Wildlife in Galápagos
The remarkable - and fragile - ecosystem of the Galápagos
The Galapagos Islands are astonishing on so many levels. The climate is remarkably comfortable despite being so close to the equator. The islands themselves were formed by volcanoes, which are still active and loom impressively in the background. The ocean and beaches alone are worthy of a visit. Yet, more than anything, it’s the animals that inhabit the archipelago that make a trip to the Galapagos Islands unforgettable.
The most important species of the Galapagos Islands
Below is a list of 83 species that our Galapagos experts have helped map. Click on a species to learn more about its habitat and where you might be able to see it onboard one of our Galápagos expedition cruises.
What makes the wildlife in the Galapagos so remarkable?
UNPARALLELED VARIETY: Visiting the Galapagos is like walking into a wildlife documentary with penguins, seals, whale sharks, giant tortoises, flamingos, marine iguanas, blue-footed boobies, hawks—the list of animals that live in the Galapagos is endless. Here, visitors can truly get up close and personal with some of the planet’s rarest wildlife.
ENDEMIC SPECIES: Despite the incredible variety, the natural value of the Galapagos does not lie in diversity. In fact, it's just the opposite! Galapagos is a harsh, remote land, and the species that arrived here did not survive by diversifying, but rather by evolving specific traits to fill a certain niche in the environment. Today, an estimated 200 endemic animal species inhabit the islands, with new ones being discovered every year!
UNDERWATER PARADISE: The Galapagos Islands are located near the equator, yet they receive cool ocean currents. This makes for a perfect mix of warm, nutrient-rich water, which attracts an unparalleled variety of sea life. The result is a scuba diver's or snorkeler's paradise!
Animals in the Galapagos aren't afraid of humans
For most visitors, the opportunity to sit a few feet away from a rare creature that can’t be found anywhere else in the world is the main reason to go to Galapagos. Galrpagos Islands animals have little fear of humans, and your wildlife encounters here will be unlike anything you have experienced. Most of the land animals endemic to these islands evolved without natural predators for millions of years. Humans did not arrive until 1535. From swimming with wild sea lions and penguins, to watching the mating dance of blue-footed boobies; from being surrounded by basking marine iguanas to seeing giant tortoises in their natural habitat, you’ll make memories that will last a lifetime.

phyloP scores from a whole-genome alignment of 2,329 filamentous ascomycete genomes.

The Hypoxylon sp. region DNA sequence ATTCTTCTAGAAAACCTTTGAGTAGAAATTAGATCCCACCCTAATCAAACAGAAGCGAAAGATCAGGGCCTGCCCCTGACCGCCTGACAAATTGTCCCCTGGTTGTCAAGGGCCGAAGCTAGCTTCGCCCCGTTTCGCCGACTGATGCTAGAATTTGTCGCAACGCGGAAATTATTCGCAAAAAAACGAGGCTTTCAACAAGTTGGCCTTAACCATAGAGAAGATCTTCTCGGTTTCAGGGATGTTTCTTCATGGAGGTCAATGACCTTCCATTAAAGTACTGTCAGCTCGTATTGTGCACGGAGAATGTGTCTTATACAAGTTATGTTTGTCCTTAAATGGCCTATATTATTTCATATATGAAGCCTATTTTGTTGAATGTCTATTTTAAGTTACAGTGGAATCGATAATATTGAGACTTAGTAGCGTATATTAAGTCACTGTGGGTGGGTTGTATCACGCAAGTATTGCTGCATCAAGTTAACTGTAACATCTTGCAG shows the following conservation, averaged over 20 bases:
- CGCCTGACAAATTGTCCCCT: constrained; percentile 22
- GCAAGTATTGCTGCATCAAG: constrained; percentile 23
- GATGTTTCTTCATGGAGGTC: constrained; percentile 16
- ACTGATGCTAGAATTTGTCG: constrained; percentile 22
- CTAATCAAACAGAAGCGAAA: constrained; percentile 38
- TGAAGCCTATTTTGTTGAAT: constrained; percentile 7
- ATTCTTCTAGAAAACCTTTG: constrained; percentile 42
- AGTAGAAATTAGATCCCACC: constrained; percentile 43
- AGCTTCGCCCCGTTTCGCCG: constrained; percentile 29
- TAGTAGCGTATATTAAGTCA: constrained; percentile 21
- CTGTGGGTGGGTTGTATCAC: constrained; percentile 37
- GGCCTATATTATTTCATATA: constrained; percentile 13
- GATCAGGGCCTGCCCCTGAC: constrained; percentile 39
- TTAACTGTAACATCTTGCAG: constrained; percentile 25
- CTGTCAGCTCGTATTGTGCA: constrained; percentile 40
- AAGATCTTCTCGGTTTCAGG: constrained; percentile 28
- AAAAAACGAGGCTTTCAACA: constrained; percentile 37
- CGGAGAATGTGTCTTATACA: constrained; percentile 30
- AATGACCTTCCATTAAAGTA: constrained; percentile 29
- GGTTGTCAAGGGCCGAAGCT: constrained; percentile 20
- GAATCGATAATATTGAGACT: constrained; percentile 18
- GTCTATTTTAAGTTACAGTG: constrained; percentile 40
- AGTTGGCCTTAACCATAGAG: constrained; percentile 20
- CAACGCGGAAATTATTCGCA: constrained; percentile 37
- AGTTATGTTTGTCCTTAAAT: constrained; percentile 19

Threats to wildlife in Galapagos
Two institutions deserve mention when talking about the remarkable and rare animals of the Galapagos Islands and the preservation of these natural wonders. The Galapagos Marine Reserve, recently granted UNESCO World Heritage Site status, is the second-largest marine reserve in the world. Many international conservation and science organizations work together to protect the Galapagos Marine Reserve. Among them are the Charles Darwin Foundation and WildAid.
In addition, hundreds of scientists, researchers, local people, and park rangers are dedicated to reversing damage done by introduced species. The national park is carefully managed, and the status of animal populations closely monitored. When in the Galapagos, you will be accompanied at all times by an authorized naturalist guide. These expert guides make sure that the creatures and habitats you visit are not harmed, as well as giving you in-depth knowledge about the behavior of rare Galapagos animals and how they are being protected.
Conserving Galapagos' wildlife and ecosystems
ILLEGAL AND OVERFISHING: The Galapagos Marine Reserve is one of the largest protected areas in the world, which makes monitoring and patrolling expensive and challenging. Its rich diversity of marine life also makes it attractive to illegal fishing activities. Overfishing and illegal industrial fishing are serious threats to the islands’ delicate marine ecosystem. They deplete commercial fish, destroy marine environments, and harm local communities whose livelihoods and health depend on fish. Almost all of the Galapagos’ commercially important coastal species are being overfished. WWF addresses the root causes by supporting the Galapagos National Park to improve the control and surveillance of the Galapagos Marine Reserve. We also promote an artisanal fishing culture that embraces sustainable fishing practices and maximizes catch while minimizing environmental impacts.
POLLUTION: Increased generation of waste and improper waste management continue to threaten the land and waters of the Galapagos. These threats relate directly to a large number of inhabitants and tourists and to new consumption patterns and lifestyles. Litter and poorly managed waste easily becomes marine debris, which affects the fragile marine ecosystem and even the coasts of uninhabited islands. An unknown number of animals are killed every year when they become entangled in pieces of string or plastic bags, or consume floating trash.
UNSUSTAINABLE TOURISM: Worldwide fame has turned the Galapagos Islands into one of the most popular tourist destinations. An increasing number of visitors as well as rapid human development bring higher demand for imported goods and fossil fuels, introduction of invasive species, and more demand for qualified labor (which comes primarily from mainland Ecuador), migration, and infrastructure needs. Increasing human pressure on the archipelago becomes a potential threat to conservation and local sustainable development. Click here to learn here what we are doing to reduce our impact.